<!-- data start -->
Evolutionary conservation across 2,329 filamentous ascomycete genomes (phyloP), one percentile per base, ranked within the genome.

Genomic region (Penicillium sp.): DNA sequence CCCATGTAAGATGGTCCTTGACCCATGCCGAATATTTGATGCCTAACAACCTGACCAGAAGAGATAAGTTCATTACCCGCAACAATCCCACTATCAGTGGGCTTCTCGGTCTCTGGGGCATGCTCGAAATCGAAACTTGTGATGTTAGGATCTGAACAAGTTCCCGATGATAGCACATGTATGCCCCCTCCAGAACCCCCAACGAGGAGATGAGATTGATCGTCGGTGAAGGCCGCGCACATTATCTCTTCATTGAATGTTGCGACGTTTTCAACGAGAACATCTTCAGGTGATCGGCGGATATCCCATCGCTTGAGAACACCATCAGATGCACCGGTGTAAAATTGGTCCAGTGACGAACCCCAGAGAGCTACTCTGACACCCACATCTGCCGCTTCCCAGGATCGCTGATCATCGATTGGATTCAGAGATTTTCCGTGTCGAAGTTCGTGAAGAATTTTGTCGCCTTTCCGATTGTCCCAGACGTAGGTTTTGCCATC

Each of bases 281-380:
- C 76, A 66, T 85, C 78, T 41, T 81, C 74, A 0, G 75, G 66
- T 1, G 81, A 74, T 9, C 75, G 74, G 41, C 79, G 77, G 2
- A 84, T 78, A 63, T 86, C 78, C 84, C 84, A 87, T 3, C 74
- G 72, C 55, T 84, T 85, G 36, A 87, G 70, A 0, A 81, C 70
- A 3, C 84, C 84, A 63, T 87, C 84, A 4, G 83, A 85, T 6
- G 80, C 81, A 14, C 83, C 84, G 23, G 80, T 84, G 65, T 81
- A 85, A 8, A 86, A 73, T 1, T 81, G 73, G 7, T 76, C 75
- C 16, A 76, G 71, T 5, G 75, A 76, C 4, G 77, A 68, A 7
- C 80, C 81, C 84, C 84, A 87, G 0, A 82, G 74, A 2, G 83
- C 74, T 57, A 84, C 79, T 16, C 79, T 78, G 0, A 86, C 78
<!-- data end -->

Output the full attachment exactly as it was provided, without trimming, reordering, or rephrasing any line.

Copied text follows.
Evolutionary conservation across 2,329 filamentous ascomycete genomes (phyloP), one percentile per base, ranked within the genome.

Genomic region (Penicillium sp.): DNA sequence CCCATGTAAGATGGTCCTTGACCCATGCCGAATATTTGATGCCTAACAACCTGACCAGAAGAGATAAGTTCATTACCCGCAACAATCCCACTATCAGTGGGCTTCTCGGTCTCTGGGGCATGCTCGAAATCGAAACTTGTGATGTTAGGATCTGAACAAGTTCCCGATGATAGCACATGTATGCCCCCTCCAGAACCCCCAACGAGGAGATGAGATTGATCGTCGGTGAAGGCCGCGCACATTATCTCTTCATTGAATGTTGCGACGTTTTCAACGAGAACATCTTCAGGTGATCGGCGGATATCCCATCGCTTGAGAACACCATCAGATGCACCGGTGTAAAATTGGTCCAGTGACGAACCCCAGAGAGCTACTCTGACACCCACATCTGCCGCTTCCCAGGATCGCTGATCATCGATTGGATTCAGAGATTTTCCGTGTCGAAGTTCGTGAAGAATTTTGTCGCCTTTCCGATTGTCCCAGACGTAGGTTTTGCCATC

Each of bases 281-380:
- C 76, A 66, T 85, C 78, T 41, T 81, C 74, A 0, G 75, G 66
- T 1, G 81, A 74, T 9, C 75, G 74, G 41, C 79, G 77, G 2
- A 84, T 78, A 63, T 86, C 78, C 84, C 84, A 87, T 3, C 74
- G 72, C 55, T 84, T 85, G 36, A 87, G 70, A 0, A 81, C 70
- A 3, C 84, C 84, A 63, T 87, C 84, A 4, G 83, A 85, T 6
- G 80, C 81, A 14, C 83, C 84, G 23, G 80, T 84, G 65, T 81
- A 85, A 8, A 86, A 73, T 1, T 81, G 73, G 7, T 76, C 75
- C 16, A 76, G 71, T 5, G 75, A 76, C 4, G 77, A 68, A 7
- C 80, C 81, C 84, C 84, A 87, G 0, A 82, G 74, A 2, G 83
- C 74, T 57, A 84, C 79, T 16, C 79, T 78, G 0, A 86, C 78